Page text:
More projects lined up for architect behind renaissance of Kettering park

Lathams Architects have been responsible for numerous projects at Wicksteed Park and there's more in the pipeline

Thursday, 6th February 2020, 4:40 pm
Updated Thursday, 6th February 2020, 4:41 pm
The new learning space at Wicksteed Park

With a fascinating and innovative history, Wicksteed Park in Kettering is showing no sign of slowing down now.

Close to celebrating its 100th year, the park is seeing a renaissance within the Grade II Listed 147-acre parkland, thanks to strong stakeholder support, funding grants and the help of Lathams Architects.

Lathams have been responsible for multiple projects around the park and have been commissioned for future works starting this year.

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Completed works include the restoration of several pioneering pre-fabricated concrete cottages, a new-build learning space and the renovation of the 1921 Edwardian Pavilion.

Chris Twomey, director at Lathams, said: “Wicksteed Park has a rich history of design and innovation which needs to be celebrated.

"We have felt very privileged to complete multiple design services across the site to restore and re-purpose historic structures and create new and complementary buildings.”

Charles Wicksteed purchased the land in 1913 with an aim to build a model village.

However, following World War One and housing reforms, Charles looked to develop a park for people to spend their leisure time.

During this time, he set up a charitable trust and built several prefabricated concrete houses for the workers of the park.

This pioneering vision was a very early example of mass-produced housing as a concept.

Lathams were responsible for the refurbishment and re-purposing of these worker’s cottages as part of the wider Historic Heart scheme.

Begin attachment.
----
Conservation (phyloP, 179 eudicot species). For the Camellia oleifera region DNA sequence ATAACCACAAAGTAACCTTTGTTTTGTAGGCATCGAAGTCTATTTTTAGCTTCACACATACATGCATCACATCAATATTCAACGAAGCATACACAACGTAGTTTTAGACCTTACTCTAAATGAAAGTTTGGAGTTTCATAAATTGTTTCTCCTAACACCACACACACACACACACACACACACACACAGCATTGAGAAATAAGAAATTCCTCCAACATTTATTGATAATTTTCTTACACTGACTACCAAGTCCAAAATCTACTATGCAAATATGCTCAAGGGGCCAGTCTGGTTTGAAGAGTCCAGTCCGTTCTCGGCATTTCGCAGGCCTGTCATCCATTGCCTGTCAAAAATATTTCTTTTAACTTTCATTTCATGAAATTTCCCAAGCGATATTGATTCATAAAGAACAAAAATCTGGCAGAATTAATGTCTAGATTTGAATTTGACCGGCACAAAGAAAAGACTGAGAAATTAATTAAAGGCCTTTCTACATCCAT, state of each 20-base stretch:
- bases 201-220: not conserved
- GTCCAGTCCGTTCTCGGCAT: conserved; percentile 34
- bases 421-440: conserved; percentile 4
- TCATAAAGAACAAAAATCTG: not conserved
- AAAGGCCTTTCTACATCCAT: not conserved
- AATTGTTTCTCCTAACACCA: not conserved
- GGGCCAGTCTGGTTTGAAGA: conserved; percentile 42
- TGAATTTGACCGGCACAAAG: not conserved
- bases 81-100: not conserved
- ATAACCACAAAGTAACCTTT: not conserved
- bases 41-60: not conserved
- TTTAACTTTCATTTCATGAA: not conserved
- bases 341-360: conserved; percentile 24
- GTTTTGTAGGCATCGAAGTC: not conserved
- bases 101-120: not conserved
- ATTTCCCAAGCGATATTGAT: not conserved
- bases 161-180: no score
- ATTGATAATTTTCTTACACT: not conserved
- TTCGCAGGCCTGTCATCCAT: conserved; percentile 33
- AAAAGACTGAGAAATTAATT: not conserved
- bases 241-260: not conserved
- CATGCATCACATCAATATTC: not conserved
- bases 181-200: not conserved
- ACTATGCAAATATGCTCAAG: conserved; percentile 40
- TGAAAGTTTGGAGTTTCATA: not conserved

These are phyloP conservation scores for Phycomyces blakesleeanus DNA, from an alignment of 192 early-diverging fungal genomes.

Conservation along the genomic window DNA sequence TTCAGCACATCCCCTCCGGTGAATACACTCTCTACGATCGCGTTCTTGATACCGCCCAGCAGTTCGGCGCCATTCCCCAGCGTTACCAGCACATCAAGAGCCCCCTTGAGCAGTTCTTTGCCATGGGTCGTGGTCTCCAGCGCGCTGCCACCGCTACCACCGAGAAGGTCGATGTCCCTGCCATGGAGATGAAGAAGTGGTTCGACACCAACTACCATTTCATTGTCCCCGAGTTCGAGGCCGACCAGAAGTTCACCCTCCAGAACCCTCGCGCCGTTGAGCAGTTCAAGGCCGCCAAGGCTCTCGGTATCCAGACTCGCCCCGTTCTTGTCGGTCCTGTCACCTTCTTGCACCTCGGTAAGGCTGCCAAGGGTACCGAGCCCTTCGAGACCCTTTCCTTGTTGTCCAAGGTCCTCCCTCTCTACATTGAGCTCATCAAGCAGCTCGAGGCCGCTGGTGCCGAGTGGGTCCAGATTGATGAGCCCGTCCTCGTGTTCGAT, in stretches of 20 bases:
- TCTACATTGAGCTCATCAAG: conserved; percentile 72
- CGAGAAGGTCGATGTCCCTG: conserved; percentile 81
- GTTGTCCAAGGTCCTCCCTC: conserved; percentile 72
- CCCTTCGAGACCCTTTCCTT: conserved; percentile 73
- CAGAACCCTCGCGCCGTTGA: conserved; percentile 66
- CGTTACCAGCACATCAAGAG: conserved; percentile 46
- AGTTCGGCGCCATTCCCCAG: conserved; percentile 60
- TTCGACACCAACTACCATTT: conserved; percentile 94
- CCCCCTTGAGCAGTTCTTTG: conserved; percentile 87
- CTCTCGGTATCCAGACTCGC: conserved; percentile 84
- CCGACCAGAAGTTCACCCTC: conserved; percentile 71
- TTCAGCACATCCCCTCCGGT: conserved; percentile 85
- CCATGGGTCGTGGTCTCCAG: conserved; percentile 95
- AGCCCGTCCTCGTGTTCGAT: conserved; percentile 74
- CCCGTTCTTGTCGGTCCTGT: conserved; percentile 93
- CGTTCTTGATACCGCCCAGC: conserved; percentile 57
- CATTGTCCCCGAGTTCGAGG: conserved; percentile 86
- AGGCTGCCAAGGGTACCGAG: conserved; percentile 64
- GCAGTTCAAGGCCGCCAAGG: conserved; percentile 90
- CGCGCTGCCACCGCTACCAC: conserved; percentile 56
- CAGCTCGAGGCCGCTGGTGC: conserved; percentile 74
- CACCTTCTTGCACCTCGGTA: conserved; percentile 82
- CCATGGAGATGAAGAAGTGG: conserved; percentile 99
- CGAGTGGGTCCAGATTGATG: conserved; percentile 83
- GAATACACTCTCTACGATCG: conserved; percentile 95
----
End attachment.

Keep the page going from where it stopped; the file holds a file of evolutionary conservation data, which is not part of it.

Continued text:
Their restoration celebrates the innovative design, such as exposing the pre-cast concrete structure as a feature inside one of the former cottages, which is now home to the park’s archive.

Another has been sensitively re-purposed as an ice cream parlour, harking back to the golden era of home-made Wicksteed Ice Cream.

Part of the Historic Heart scheme involved the demolition of a mid C20 garage building immediately adjacent to the restored workers’ cottages.

A new learning space was constructed in its place with the form of the building designed to reference the surrounding cottages, although it stands apart with its ‘top to toe’ covering of natural slate.

The space includes a freestanding ‘pod’ which contains a kitchenette, vital storage space, a WC & a hidden sink for messy art activities.

This arrangement de-clutters the space creating a large flexible area that can also expand outside via a set of bi-folding doors.

The learning space was nominated for a 2019 Architect’s Journal Award for ‘Project of the Year (under £250k).

Oliver Wicksteed, chairman of the Wicksteed Charitable Trust, said: "I’m delighted that the architects who worked on our superb new learning space were shortlisted in the prestigious national AJ Architecture Awards.

"Lathams did an amazing job and to get to the final was a brilliant achievement.”

At the heart of Wicksteed Park is the Edwardian Pavilion, built when the park was founded in 1921.

The Historic Heart scheme saw the entire exterior and ground floor of the pavilion renovated to a high standard.

This rejuvenation was overseen by Lathams and was completed last year.

Now operating as the park’s visitor centre and ticketing hub, the pavilion renovation works are due to continue later this year thanks to a £1.78m grant from the National Lottery Heritage Fund.

The new works, again led by Lathams, will see the ‘Captain’s Lounge’ and veranda on the upper floors renovated as part of the Wicksteed @Play scheme.

Public parks were once a very formal place for families to socialise, but they did not always cater for the younger generation who wanted to play.

Charles Wicksteed wanted to change this and let children be children.

Thanks to Charles’ engineering background, he designed multiple playground rides and amusements such as slides and swings as we know them today, using Wicksteed Park to showcase his inventions.

Thanks to the National Lottery Heritage Fund, Wicksteed Park will now see the creation of the ‘heritage play area’.

One former attraction has already been reinstated, the Witch’s Hat.

The amusement was once found across the country but gradually disappeared due to stringent health and safety rules.

Now the new, improved Witch’s Hat has returned to Wicksteed for the first time in 30 years.

As well as involvement with the ‘heritage play area’, Lathams are also responsible for the restoration of the Rose Garden and Fountain Lawn.

The works are due to commence on site later this year.